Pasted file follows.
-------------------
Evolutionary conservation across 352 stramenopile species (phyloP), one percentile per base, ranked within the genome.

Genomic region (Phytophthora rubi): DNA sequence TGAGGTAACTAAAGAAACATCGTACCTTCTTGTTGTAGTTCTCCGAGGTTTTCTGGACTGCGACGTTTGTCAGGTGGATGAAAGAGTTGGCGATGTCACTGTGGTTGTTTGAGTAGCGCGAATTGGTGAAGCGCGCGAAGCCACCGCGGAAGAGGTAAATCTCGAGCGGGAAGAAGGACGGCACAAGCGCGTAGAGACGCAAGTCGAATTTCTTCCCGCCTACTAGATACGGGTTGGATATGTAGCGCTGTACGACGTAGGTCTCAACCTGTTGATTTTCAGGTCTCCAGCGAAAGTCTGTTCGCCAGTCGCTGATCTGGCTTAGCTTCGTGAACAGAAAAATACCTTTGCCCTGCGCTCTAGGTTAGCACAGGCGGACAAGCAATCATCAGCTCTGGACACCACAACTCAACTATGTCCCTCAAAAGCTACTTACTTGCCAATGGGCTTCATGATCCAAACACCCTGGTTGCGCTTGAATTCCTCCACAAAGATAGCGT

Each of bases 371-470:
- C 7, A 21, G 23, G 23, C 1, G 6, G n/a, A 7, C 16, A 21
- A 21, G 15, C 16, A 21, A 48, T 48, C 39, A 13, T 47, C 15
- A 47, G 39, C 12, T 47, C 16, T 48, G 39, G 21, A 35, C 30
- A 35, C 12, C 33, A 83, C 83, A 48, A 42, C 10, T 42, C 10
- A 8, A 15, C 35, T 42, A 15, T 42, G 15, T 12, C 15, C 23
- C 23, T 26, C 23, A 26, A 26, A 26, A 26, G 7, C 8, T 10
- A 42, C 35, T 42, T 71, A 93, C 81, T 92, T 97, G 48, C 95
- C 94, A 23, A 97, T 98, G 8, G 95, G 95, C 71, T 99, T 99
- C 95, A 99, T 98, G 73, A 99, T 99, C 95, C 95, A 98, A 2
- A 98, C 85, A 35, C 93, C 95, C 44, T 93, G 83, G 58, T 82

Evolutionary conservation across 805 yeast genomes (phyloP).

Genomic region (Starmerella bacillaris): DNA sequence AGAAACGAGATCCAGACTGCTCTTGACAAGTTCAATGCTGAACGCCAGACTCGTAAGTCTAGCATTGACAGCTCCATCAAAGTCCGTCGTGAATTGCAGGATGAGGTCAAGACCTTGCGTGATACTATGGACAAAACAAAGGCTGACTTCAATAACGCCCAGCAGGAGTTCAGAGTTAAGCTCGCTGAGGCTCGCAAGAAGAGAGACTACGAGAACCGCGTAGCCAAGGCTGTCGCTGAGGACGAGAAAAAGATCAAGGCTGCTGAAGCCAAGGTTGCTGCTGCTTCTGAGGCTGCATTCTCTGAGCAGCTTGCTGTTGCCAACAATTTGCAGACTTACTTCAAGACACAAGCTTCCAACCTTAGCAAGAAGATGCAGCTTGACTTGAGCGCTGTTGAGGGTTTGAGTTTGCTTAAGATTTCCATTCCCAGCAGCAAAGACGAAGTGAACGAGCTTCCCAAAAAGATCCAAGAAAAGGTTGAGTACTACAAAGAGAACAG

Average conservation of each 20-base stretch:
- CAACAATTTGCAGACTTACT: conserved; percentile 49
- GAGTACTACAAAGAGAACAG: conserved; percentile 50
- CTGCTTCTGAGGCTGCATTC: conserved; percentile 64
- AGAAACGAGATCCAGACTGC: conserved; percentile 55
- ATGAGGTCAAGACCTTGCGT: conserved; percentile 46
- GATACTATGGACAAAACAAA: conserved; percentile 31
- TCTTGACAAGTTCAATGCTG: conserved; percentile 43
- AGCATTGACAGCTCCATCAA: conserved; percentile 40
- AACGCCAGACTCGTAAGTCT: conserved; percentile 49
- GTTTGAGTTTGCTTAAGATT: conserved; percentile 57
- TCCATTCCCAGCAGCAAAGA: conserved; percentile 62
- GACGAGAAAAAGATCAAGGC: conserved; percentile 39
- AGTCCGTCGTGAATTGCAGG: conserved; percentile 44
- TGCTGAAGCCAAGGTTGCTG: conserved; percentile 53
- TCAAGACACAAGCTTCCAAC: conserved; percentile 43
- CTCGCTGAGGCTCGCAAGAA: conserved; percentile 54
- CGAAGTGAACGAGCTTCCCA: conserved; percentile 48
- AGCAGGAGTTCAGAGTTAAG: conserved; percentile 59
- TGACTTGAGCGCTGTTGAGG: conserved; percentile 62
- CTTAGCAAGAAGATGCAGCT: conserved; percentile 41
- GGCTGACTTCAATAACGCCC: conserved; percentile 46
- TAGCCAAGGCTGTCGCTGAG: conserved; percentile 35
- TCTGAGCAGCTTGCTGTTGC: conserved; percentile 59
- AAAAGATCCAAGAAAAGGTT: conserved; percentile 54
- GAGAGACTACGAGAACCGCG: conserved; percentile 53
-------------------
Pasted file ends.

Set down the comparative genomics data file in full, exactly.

Evolutionary conservation across 352 stramenopile species (phyloP), one percentile per base, ranked within the genome.

Genomic region (Phytophthora rubi): DNA sequence TGAGGTAACTAAAGAAACATCGTACCTTCTTGTTGTAGTTCTCCGAGGTTTTCTGGACTGCGACGTTTGTCAGGTGGATGAAAGAGTTGGCGATGTCACTGTGGTTGTTTGAGTAGCGCGAATTGGTGAAGCGCGCGAAGCCACCGCGGAAGAGGTAAATCTCGAGCGGGAAGAAGGACGGCACAAGCGCGTAGAGACGCAAGTCGAATTTCTTCCCGCCTACTAGATACGGGTTGGATATGTAGCGCTGTACGACGTAGGTCTCAACCTGTTGATTTTCAGGTCTCCAGCGAAAGTCTGTTCGCCAGTCGCTGATCTGGCTTAGCTTCGTGAACAGAAAAATACCTTTGCCCTGCGCTCTAGGTTAGCACAGGCGGACAAGCAATCATCAGCTCTGGACACCACAACTCAACTATGTCCCTCAAAAGCTACTTACTTGCCAATGGGCTTCATGATCCAAACACCCTGGTTGCGCTTGAATTCCTCCACAAAGATAGCGT

Each of bases 371-470:
- C 7, A 21, G 23, G 23, C 1, G 6, G n/a, A 7, C 16, A 21
- A 21, G 15, C 16, A 21, A 48, T 48, C 39, A 13, T 47, C 15
- A 47, G 39, C 12, T 47, C 16, T 48, G 39, G 21, A 35, C 30
- A 35, C 12, C 33, A 83, C 83, A 48, A 42, C 10, T 42, C 10
- A 8, A 15, C 35, T 42, A 15, T 42, G 15, T 12, C 15, C 23
- C 23, T 26, C 23, A 26, A 26, A 26, A 26, G 7, C 8, T 10
- A 42, C 35, T 42, T 71, A 93, C 81, T 92, T 97, G 48, C 95
- C 94, A 23, A 97, T 98, G 8, G 95, G 95, C 71, T 99, T 99
- C 95, A 99, T 98, G 73, A 99, T 99, C 95, C 95, A 98, A 2
- A 98, C 85, A 35, C 93, C 95, C 44, T 93, G 83, G 58, T 82

Evolutionary conservation across 805 yeast genomes (phyloP).

Genomic region (Starmerella bacillaris): DNA sequence AGAAACGAGATCCAGACTGCTCTTGACAAGTTCAATGCTGAACGCCAGACTCGTAAGTCTAGCATTGACAGCTCCATCAAAGTCCGTCGTGAATTGCAGGATGAGGTCAAGACCTTGCGTGATACTATGGACAAAACAAAGGCTGACTTCAATAACGCCCAGCAGGAGTTCAGAGTTAAGCTCGCTGAGGCTCGCAAGAAGAGAGACTACGAGAACCGCGTAGCCAAGGCTGTCGCTGAGGACGAGAAAAAGATCAAGGCTGCTGAAGCCAAGGTTGCTGCTGCTTCTGAGGCTGCATTCTCTGAGCAGCTTGCTGTTGCCAACAATTTGCAGACTTACTTCAAGACACAAGCTTCCAACCTTAGCAAGAAGATGCAGCTTGACTTGAGCGCTGTTGAGGGTTTGAGTTTGCTTAAGATTTCCATTCCCAGCAGCAAAGACGAAGTGAACGAGCTTCCCAAAAAGATCCAAGAAAAGGTTGAGTACTACAAAGAGAACAG

Average conservation of each 20-base stretch:
- CAACAATTTGCAGACTTACT: conserved; percentile 49
- GAGTACTACAAAGAGAACAG: conserved; percentile 50
- CTGCTTCTGAGGCTGCATTC: conserved; percentile 64
- AGAAACGAGATCCAGACTGC: conserved; percentile 55
- ATGAGGTCAAGACCTTGCGT: conserved; percentile 46
- GATACTATGGACAAAACAAA: conserved; percentile 31
- TCTTGACAAGTTCAATGCTG: conserved; percentile 43
- AGCATTGACAGCTCCATCAA: conserved; percentile 40
- AACGCCAGACTCGTAAGTCT: conserved; percentile 49
- GTTTGAGTTTGCTTAAGATT: conserved; percentile 57
- TCCATTCCCAGCAGCAAAGA: conserved; percentile 62
- GACGAGAAAAAGATCAAGGC: conserved; percentile 39
- AGTCCGTCGTGAATTGCAGG: conserved; percentile 44
- TGCTGAAGCCAAGGTTGCTG: conserved; percentile 53
- TCAAGACACAAGCTTCCAAC: conserved; percentile 43
- CTCGCTGAGGCTCGCAAGAA: conserved; percentile 54
- CGAAGTGAACGAGCTTCCCA: conserved; percentile 48
- AGCAGGAGTTCAGAGTTAAG: conserved; percentile 59
- TGACTTGAGCGCTGTTGAGG: conserved; percentile 62
- CTTAGCAAGAAGATGCAGCT: conserved; percentile 41
- GGCTGACTTCAATAACGCCC: conserved; percentile 46
- TAGCCAAGGCTGTCGCTGAG: conserved; percentile 35
- TCTGAGCAGCTTGCTGTTGC: conserved; percentile 59
- AAAAGATCCAAGAAAAGGTT: conserved; percentile 54
- GAGAGACTACGAGAACCGCG: conserved; percentile 53